A couple nights ago on Netflix, I watched The Hunting Ground (2015), a documentary on campus sexual assaults and the efforts of most colleges and universities to suppress the reports of young people who go to campus administrators for justice. Frustrated at not being taken seriously, the young people have resorted to filing Title IX complaints against their institutions which, if upheld, would result in the elimination of all federal funding to their schools.
An estimated 200,000 of our kids each year are being sexually assaulted while at college. I became so incensed on the issue, I had resolved to write a post on the sexual assault epidemic on our nation’s campuses; but reprinting this piece of positive news is so much easier.
Critics are demanding the recall of Santa Clara County Superior Court Judge Aaron Persky for sentencing former Stanford University swimmer Brock Turner to just six months in jail, plus 3 years of probation, for raping an unconscious woman behind a dumpster near campus. Turner, 20, could have gotten up to 14 years; the prosecutors had asked for 6 years. The 23-year-old victim said the legal system’s treatment of rape is skewed by male and class privilege. She said a light sentence is “a mockery of the seriousness of his assaults.”
Yet mild as this sentence appears to some, this case may represent a momentous paradigm shift in the shameful practice of male privilege being combined with athletic department hegemony and complicit institutional self-protection. Perhaps in the future, college fraternities will even be held responsible for their members’ parts in this shameful activity.
This case apparently was not successfully stonewalled by the administrators at Stanford, and the athletic department evidently did not succeed in blocking action; moreover, it got the support of prosecutors and made it into court. It was proven that Brock Turner, a promising student athlete, had raped the unconscious coed.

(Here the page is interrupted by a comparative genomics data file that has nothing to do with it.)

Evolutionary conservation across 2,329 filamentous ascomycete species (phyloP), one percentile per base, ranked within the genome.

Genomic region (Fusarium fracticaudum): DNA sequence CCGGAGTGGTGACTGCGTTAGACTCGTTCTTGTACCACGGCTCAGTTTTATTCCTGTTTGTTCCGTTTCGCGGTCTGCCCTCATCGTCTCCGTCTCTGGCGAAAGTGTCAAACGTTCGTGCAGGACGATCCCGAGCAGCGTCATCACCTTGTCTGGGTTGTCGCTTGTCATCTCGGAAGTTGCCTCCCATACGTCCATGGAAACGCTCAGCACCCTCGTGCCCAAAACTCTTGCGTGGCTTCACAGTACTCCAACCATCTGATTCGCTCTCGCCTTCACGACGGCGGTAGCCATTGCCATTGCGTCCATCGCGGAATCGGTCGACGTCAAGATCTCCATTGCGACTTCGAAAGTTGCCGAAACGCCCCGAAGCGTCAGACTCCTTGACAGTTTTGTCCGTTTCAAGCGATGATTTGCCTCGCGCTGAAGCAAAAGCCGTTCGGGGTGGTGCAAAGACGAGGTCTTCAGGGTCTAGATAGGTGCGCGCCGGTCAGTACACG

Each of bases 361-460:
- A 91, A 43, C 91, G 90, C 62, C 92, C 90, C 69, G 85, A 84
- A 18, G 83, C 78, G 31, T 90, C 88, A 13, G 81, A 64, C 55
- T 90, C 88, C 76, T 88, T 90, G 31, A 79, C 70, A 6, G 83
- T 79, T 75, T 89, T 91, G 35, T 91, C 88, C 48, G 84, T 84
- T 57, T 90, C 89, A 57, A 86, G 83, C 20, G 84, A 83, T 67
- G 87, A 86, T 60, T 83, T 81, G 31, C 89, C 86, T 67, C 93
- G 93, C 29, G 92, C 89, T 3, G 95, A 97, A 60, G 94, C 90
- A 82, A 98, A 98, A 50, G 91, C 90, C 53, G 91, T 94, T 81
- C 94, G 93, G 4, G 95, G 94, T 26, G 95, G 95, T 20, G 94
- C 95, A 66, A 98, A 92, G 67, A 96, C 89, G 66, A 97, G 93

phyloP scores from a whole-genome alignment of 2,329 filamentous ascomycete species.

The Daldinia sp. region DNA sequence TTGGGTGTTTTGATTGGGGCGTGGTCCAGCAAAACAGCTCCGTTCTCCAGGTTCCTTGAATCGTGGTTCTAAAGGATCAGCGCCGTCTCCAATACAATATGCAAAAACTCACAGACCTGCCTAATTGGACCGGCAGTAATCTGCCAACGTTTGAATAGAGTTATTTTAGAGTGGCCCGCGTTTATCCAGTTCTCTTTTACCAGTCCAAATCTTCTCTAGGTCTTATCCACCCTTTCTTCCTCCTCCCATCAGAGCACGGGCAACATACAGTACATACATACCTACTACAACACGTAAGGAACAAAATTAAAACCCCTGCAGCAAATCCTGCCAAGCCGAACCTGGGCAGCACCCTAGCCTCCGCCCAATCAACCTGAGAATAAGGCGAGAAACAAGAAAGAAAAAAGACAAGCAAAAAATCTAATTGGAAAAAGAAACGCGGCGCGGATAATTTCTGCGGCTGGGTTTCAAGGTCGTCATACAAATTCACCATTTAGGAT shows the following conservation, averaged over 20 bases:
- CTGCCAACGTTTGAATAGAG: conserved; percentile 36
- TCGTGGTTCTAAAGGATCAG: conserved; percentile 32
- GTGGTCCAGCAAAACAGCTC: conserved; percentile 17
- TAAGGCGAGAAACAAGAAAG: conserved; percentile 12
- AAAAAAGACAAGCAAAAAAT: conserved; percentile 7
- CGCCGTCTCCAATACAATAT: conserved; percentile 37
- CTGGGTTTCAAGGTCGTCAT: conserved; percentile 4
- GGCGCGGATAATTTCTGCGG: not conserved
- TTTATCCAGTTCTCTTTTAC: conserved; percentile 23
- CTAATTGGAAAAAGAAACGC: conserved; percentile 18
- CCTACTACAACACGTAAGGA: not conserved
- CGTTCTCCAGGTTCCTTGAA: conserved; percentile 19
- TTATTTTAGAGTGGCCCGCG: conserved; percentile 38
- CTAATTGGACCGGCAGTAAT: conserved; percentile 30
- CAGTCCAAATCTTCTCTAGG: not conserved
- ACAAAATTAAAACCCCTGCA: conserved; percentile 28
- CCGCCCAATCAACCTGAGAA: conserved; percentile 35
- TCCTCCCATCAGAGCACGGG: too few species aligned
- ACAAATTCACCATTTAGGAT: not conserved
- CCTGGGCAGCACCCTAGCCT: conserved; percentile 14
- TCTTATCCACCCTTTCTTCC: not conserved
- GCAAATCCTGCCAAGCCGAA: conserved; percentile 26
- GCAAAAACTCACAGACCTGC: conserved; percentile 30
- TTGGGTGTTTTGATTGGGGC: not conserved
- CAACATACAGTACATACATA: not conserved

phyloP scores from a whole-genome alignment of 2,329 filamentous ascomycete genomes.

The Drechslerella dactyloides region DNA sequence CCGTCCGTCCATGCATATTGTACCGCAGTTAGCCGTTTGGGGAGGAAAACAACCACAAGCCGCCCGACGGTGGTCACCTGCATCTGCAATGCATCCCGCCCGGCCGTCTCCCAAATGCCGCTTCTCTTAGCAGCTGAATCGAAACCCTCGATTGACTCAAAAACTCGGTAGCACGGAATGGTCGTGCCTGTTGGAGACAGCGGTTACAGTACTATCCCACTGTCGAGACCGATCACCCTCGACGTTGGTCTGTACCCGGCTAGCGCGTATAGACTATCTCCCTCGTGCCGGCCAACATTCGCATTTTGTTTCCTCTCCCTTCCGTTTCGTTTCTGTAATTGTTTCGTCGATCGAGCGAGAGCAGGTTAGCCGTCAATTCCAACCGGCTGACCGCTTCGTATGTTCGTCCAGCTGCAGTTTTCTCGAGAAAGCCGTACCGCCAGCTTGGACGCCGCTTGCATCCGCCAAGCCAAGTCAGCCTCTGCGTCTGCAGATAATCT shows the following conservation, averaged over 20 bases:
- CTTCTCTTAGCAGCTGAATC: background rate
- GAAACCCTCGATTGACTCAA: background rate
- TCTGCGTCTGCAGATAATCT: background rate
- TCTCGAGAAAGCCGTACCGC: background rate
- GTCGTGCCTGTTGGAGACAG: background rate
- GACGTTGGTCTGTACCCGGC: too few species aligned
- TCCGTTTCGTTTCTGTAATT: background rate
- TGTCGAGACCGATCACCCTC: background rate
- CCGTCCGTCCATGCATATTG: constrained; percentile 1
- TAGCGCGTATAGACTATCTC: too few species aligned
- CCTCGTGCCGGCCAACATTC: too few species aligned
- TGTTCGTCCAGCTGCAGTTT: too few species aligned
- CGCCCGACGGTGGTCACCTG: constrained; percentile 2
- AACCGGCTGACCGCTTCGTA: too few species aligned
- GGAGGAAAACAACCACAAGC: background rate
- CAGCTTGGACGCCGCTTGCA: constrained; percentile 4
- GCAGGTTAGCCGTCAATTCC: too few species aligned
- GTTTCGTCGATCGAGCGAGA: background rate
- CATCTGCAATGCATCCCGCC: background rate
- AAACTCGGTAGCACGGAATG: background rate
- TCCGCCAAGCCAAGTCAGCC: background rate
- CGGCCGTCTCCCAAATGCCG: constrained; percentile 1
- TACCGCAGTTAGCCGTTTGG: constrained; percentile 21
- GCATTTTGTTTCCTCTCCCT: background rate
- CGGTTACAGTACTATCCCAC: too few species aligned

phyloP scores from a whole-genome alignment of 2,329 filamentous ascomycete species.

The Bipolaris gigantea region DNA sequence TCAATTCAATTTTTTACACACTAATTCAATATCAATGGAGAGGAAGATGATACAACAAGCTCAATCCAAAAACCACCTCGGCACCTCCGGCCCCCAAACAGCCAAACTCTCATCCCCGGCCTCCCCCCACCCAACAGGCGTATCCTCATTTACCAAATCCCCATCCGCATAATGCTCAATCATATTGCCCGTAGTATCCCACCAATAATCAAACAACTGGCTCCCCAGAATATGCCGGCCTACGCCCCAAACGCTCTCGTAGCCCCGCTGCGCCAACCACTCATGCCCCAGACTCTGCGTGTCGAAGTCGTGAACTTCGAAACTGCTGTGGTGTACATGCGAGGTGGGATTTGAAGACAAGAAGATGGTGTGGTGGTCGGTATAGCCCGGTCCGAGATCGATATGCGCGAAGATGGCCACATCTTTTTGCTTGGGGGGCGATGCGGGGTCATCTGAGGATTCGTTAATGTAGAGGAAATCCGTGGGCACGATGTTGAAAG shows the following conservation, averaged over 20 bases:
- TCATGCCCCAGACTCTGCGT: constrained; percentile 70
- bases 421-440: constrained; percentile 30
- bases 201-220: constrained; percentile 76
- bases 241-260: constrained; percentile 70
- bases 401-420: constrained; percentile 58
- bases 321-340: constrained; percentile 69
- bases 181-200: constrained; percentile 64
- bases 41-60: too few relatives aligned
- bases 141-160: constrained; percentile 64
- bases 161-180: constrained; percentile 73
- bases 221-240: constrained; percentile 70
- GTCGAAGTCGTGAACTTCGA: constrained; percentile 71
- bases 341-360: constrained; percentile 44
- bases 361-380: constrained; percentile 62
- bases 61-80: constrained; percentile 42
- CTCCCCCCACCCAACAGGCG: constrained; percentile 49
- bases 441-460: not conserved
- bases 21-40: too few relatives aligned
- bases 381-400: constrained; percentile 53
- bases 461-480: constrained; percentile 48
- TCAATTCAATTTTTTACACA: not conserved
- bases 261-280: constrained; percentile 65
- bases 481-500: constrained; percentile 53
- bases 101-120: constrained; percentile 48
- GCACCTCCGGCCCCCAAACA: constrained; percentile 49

Now the dad is making excuses about his rapist son being held accountable for his actions. I say that Brock Turner got what he deserved and is probably a chip off the old block, to boot. Which brings up the most obvious question: where is the mother in all this?
Ex-Stanford swimmer’s dad calls son’s 6-month sentence for sexual assault ‘a steep price to pay for 20 minutes of action’
by Dylan Stableford, Yahoo News
June 6, 2016
The father of an ex-Stanford University swimmer who was sentenced to six months in jail last week for sexually assaulting an unconscious woman believes his son should have received probation because the 20-year-old has already suffered for “20 minutes of action.”
On Thursday, Brock Turner was given a six-month prison sentence for his sexual assault of a woman in January 2015 outside a fraternity party on the school’s Palo Alto campus.
“As it stands now, Brock’s life has been deeply altered forever by the events of January 17th and 18th,” Dan Turner wrote in a reference letter posted to Twitter on Sunday by Michelle Dauber, a Stanford law professor. “He will never be his happy go lucky self with that easy going personality and welcoming smile. His every waking minute is consumed with worry, anxiety, fear and depression. You can see this in his face, the way he walks, his weakened voice, his lack of appetite.”
Dan Turner argued that Brock’s loss of appetite and a swimming scholarship is punishment enough:
“Brock always enjoyed certain types of food and is a very good cook himself. I was always excited to buy him a big ribeye steak to grill or to get his favorite snack for him. I had to make sure to hide some of my favorite pretzels or chips because I knew they wouldn’t be around long after Brock walked in from a long swim practice. Now he barely consumes any food and eats only to exist. These verdicts have broken and shattered him and our family in so many ways. His life will never be the one that he dreamed about and worked so hard to achieve. That is a steep price to pay for 20 minutes of action out of his 20 plus years of life. The fact that he now has to register as a sexual offender for the rest of his life forever alters where he can live, visit, work, and how he will be able to interact with people and organizations. What I know as his father is that incarceration is not the appropriate punishment for Brock. He has no prior criminal history and has never been violent to anyone including his actions on the night of January 17th 2015. Brock can do so many positive things as a contributor to society and is totally committed to educating other college age students about the dangers of alcohol consumption and sexual promiscuity. By having people like Brock educate others on college campuses is how society can begin to break the cycle of binge drinking and its unfortunate results. Probation is the best answer for Brock in this situation and allows him to give back to society in a net positive way.”
Reaction to the father’s letter was swift, with many on Twitter condemning his argument as tone-deaf at best.
Dylan Stableford is a senior editor at Yahoo News.
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